Missouri Attorney General Josh Hawley, the likely GOP U.S. Senate nominee, miscalculates by focusing his campaign strategy on attacking incumbent Democratic Sen. Claire McCaskill, portraying her as a flaming leftist out of touch with Missouri’s mainstream. McCaskill’s voting record is about as centrist as it gets, and Hawley knows it.
His exaggerations, primarily aimed at pressuring her ahead of the Senate confirmation vote of Supreme Court nominee Brett Kavanaugh, mask a much more profound weakness in the young attorney general’s background: his own lack of experience. He has minimal credentials with which to convince voters that he can be more effective as a senator than McCaskill. So his only option is to deflect. Missourians shouldn’t fall for it.
Hawley, 38, was barely a year into his first elective office as attorney general before being tapped to run for Senate. His record as attorney general has been only mildly impressive. He was a latecomer in challenging the multiple abuses that put then-Gov. Eric Greitens on a track toward impeachment. Hawley seemed conflicted on where to focus his energies — on running for Senate, or actually doing his job.
He made up for that deficit by aggressively investigating Greitens’ allegedly abusive 2015 affair with a St. Louis hairdresser and the governor’s misuse of charity resources to advance his political campaign. Hawley soft-pedaled a third probe, related to blatant Sunshine Law abuses, causing the case to disintegrate. Even when he was willing to go after Greitens, Hawley waited until it was politically safe to do so, after key GOP legislators had already made clear their intentions to pursue Greitens’ misconduct aggressively.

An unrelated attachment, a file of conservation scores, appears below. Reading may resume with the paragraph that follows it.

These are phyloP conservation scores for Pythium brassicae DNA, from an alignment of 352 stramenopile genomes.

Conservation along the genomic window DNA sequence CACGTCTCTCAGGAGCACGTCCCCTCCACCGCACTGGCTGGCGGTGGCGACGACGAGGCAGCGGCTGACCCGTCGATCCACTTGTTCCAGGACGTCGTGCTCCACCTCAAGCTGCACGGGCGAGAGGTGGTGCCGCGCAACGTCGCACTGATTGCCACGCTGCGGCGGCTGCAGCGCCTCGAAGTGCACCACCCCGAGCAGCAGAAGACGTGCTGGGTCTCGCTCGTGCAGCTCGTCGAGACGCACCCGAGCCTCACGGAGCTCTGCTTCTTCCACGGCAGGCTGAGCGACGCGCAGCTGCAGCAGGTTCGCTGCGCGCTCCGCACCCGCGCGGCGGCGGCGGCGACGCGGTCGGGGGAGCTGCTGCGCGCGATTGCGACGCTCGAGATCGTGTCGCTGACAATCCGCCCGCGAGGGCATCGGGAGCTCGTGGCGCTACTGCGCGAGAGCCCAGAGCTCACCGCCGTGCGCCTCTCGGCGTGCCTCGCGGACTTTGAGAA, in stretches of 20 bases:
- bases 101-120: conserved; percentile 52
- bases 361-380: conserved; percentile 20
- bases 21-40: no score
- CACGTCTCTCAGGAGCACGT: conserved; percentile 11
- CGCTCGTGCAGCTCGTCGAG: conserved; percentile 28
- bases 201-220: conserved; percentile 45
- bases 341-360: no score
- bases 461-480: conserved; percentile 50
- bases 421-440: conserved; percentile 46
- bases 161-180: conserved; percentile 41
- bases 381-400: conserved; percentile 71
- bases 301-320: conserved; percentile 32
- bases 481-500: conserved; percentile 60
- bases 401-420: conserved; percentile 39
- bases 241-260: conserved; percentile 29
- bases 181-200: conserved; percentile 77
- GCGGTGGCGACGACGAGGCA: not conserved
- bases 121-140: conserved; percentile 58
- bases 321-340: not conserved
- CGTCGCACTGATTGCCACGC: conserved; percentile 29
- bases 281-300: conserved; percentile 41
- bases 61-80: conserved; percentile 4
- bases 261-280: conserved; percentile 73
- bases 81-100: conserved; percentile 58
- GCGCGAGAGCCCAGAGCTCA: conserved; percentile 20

GOP hardliners in Missouri who voted overwhelmingly for President Donald Trump no doubt will be delighted with Hawley’s attacks on McCaskill. He is mistaken, however, if he believes those hardliners represent the Missouri mainstream.
The latest Axios/Survey Monkey poll shows McCaskill with 49 percent support among would-be voters against 47 percent support for Hawley. A similar Axios poll in March showed Hawley with an 8 percentage point lead. Hawley also miscalculates that the state’s 2016 support for Trump, by a 20-point margin, translates into Missourians’ Senate preferences. In that same election, incumbent GOP Sen. Roy Blunt squeaked by with 49 percent of votes against 46 percent for Democrat Jason Kander.
Mainstream Missourians are far more selective and centrist in their Senate choices than Hawley gives them credit for. “Our way of life,” as he phrases Missouri values, is far from the hard-right side of the political spectrum.
If Missourians are souring on Hawley, it probably reflects their revulsion with Trump’s extremist rhetoric and Hawley’s refusal to challenge it. They want to know what he stands for.
If Hawley wants to move his sagging poll numbers, he’ll need to move away from the extremist fringe and give Missouri’s mainstream something of substance to chew on.